Installing storm windows and storm doors, along with making repairs to existing windows and doors, will usually solve the problems of draftiness and condensation on windows. The result is a more comfortable interior and some reduction of energy costs. Installing storms enables a homeowner to retain and preserve the character created by the original windows and doors.

Don't forget the basement.
Basement windows should be repaired and retained whenever possible. They provide adequate and necessary basement ventilation. If security is an issue, wood frames can be fitted with security bars or grills that can be painted to match the color scheme of the house. Glass block windows are not an appropriate design. Even with vents, they do not provide adequate ventilation for the basement, increasing the potential for mildew growth and musty odors.

Replacement Windows - Figuring the Cost

In a recent notice issued by the Ohio Department of Development, Office of Energy Efficiency (OEE), the myth that, “replacing windows and doors is a great way to reduce energy bills,” was addressed. The OEE states “as a general rule, it is not cost-effective to replace working windows and doors. There are other improvements, including adding insulation, sealing air leakages, sealing duct leakages and replacing inefficient mechanical systems that may be more effective at reducing energy use. Ultimately it comes down to the cost to install the measures versus the resulting energy savings. Windows and doors are expensive and have paybacks usually measured in decades. Other efficiency measures can have paybacks of less than five years.” When considering replacement windows and doors, homeowners should complete their own easy calculations on the real cost of the project.

By using the budget plan amount for the heating bill, the percentage of the heating bill the manufacturer states will be saved, and the cost of the new windows, it is simple to figure out how many years it will take before the savings on heating bills will equal the cost of the windows.

For example, if a gas bill on the budget plan is $110 per month, the annual heating cost is $1,320. A savings of 25% (the savings claimed by most new window and door manufacturers) is $330 per year. Now weigh that $330 annual savings against the cost to purchase and install replacement windows. Replacing 20 windows at $350 per window (low-end, standard size vinyl replacement) would cost $7,000. With a savings of $330 per year, it would take over 21 years to pay for the cost of the new windows. Completing this simple calculation will help determine if the advantages of fuel cost savings outweigh other considerations, such as potentially altering the character of the house.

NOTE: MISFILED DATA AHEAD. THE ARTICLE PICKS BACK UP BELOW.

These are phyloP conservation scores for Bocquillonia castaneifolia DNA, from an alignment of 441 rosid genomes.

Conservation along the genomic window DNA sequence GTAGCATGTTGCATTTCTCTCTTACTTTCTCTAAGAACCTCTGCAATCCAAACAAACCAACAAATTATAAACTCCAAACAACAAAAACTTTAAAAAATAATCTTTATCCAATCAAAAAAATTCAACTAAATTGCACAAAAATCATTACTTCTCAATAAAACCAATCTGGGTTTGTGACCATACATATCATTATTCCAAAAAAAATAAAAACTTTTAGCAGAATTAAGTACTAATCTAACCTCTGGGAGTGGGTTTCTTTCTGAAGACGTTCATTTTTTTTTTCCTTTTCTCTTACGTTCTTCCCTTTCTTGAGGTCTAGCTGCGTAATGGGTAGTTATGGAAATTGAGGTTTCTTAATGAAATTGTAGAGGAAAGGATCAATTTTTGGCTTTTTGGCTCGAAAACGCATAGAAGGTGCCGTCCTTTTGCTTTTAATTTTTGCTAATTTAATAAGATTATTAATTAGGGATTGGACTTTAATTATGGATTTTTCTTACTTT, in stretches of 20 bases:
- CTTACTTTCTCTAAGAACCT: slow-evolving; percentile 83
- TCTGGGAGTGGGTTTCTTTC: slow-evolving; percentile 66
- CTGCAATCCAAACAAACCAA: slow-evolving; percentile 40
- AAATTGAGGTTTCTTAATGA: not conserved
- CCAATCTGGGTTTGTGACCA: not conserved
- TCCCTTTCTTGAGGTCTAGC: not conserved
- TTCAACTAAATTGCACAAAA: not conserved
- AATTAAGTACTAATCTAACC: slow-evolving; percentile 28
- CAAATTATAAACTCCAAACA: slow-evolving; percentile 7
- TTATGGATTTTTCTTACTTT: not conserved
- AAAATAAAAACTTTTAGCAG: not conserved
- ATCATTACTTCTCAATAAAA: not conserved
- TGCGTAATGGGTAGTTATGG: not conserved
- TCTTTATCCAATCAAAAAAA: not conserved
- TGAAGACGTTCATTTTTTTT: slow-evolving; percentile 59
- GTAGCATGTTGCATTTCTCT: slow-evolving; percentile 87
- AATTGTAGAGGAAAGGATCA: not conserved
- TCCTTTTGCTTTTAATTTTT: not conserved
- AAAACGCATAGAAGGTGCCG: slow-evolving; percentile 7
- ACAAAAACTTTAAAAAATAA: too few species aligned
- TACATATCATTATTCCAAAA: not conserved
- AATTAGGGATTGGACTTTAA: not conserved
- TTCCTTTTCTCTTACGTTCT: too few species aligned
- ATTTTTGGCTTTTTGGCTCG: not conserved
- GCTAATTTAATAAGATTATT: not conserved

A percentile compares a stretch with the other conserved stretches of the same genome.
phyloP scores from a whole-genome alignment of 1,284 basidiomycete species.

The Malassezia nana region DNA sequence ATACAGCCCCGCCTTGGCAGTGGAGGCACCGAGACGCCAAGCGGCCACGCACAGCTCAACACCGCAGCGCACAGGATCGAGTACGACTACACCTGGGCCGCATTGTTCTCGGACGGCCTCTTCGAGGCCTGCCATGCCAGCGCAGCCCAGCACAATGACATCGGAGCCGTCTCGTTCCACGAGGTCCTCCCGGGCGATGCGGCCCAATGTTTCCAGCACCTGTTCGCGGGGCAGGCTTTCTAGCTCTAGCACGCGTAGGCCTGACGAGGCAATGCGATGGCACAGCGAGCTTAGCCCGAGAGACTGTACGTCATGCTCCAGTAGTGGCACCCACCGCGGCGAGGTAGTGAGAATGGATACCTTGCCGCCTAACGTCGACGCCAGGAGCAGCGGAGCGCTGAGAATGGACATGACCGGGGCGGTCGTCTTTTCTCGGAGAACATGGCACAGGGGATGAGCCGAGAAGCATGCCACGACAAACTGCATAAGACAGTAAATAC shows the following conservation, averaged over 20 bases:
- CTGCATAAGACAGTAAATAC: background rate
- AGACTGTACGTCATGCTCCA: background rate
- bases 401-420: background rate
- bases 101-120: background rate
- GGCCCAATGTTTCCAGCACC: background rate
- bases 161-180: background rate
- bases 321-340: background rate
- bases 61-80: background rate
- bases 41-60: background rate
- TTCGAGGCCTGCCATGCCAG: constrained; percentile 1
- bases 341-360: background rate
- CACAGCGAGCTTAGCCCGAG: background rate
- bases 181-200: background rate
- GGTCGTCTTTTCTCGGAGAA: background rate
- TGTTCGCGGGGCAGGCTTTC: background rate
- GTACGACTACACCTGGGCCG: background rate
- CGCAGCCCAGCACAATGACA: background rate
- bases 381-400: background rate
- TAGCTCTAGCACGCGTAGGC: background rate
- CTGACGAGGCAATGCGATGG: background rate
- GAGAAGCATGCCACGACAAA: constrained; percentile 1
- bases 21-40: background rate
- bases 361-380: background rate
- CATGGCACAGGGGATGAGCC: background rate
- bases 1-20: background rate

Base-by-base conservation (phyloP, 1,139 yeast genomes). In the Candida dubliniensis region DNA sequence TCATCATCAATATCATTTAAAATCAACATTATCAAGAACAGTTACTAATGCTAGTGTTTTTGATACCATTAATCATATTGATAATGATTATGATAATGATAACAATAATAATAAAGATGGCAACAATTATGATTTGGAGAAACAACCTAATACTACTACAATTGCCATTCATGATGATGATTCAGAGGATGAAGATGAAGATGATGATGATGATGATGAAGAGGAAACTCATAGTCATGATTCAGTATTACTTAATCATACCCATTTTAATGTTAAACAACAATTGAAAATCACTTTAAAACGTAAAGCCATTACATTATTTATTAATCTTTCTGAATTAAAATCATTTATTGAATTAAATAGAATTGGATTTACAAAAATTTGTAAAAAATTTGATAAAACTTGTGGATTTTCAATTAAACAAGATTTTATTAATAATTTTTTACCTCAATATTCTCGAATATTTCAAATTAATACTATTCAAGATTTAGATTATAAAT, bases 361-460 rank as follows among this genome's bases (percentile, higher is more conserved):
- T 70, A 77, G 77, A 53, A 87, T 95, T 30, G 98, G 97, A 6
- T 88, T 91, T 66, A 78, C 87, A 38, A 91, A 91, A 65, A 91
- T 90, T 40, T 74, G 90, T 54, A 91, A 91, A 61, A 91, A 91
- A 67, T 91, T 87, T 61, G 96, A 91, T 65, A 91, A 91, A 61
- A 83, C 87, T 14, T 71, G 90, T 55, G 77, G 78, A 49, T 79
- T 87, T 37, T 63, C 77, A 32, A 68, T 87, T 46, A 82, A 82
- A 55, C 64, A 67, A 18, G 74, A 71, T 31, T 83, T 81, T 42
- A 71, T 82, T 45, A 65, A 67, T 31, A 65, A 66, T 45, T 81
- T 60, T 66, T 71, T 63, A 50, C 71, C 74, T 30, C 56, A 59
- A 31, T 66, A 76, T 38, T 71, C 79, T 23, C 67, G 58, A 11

Repair conserves energy and is environmentally friendly.

Repairing original windows and doors saves energy and is good for the environment. When original windows and doors are removed from a house, the energy and natural resources expended to make them are lost, and more waste is sent to landfills. In addition, more energy, natural resources, and waste management are needed to manufacture, transport, and install new windows and doors.


The Lakewood Heritage Advisory Board was established to serve in an advisory capacity for the purpose of educating, informing and making recommendations to City officials, departments, boards and commissions, and the community on matters relating to historic preservation

The Lakewood Heritage Advisory Board may be contacted through the City of Lakewood Department of Planning and Development (216/529-6630). Information in this publication may be reprinted. Please credit the Lakewood Heritage Advisory Board, Lakewood, Ohio.

© 2005 Lakewood Heritage Advisory Board